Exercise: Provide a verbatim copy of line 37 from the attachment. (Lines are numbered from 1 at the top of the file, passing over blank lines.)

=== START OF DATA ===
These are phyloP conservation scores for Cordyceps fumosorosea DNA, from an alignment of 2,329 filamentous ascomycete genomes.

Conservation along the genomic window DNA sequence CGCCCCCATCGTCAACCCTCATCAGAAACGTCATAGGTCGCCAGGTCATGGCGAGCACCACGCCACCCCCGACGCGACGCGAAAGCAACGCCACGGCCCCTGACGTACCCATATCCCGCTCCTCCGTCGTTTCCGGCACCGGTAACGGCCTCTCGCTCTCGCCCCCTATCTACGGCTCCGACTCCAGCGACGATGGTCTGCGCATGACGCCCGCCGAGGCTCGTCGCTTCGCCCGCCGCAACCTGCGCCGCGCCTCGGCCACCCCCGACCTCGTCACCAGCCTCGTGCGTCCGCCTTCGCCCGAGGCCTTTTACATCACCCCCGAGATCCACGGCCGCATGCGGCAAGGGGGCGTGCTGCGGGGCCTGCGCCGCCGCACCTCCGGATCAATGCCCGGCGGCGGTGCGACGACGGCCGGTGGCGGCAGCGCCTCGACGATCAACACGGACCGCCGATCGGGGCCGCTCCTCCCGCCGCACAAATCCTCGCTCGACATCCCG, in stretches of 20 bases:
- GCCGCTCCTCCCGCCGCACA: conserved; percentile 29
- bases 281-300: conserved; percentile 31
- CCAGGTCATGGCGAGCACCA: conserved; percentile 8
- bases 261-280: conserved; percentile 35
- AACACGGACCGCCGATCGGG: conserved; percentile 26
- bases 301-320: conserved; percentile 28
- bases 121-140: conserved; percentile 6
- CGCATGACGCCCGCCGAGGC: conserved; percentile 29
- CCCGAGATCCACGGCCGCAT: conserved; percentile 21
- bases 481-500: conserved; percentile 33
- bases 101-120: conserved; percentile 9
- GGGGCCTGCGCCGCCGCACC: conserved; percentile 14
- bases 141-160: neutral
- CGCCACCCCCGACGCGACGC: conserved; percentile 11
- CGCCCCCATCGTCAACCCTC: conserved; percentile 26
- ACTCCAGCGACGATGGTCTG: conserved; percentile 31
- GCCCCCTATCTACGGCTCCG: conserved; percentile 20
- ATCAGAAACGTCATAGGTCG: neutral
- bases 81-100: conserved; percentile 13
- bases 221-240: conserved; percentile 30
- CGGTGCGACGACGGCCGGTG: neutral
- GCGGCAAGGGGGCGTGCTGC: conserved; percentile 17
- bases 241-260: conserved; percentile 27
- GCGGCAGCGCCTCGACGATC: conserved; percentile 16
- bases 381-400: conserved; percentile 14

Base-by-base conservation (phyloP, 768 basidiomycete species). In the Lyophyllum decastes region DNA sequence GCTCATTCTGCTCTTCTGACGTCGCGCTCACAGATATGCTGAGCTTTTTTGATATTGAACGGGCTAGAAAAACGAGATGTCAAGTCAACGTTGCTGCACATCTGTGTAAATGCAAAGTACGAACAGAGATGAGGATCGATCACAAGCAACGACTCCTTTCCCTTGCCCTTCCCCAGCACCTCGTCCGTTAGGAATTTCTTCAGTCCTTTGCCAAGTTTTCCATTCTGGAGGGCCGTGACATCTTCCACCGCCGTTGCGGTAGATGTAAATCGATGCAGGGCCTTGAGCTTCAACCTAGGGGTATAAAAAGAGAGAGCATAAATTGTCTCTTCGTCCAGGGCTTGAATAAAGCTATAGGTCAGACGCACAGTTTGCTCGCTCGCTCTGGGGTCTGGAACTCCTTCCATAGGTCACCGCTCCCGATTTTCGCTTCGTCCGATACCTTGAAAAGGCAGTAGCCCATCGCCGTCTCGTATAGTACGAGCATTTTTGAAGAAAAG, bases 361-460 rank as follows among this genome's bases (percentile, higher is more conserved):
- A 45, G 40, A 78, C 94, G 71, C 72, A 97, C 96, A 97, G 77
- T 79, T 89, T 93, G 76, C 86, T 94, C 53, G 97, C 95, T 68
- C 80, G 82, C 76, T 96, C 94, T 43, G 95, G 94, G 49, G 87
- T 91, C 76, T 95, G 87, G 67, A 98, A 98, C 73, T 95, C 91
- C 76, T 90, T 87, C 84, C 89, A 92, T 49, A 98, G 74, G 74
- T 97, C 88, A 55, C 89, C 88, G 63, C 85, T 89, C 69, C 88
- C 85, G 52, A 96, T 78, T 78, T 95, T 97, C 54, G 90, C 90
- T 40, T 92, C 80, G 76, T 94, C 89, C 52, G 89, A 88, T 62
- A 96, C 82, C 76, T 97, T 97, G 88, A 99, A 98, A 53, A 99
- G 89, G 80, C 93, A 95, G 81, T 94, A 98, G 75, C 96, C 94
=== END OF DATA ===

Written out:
- A 96, C 82, C 76, T 97, T 97, G 88, A 99, A 98, A 53, A 99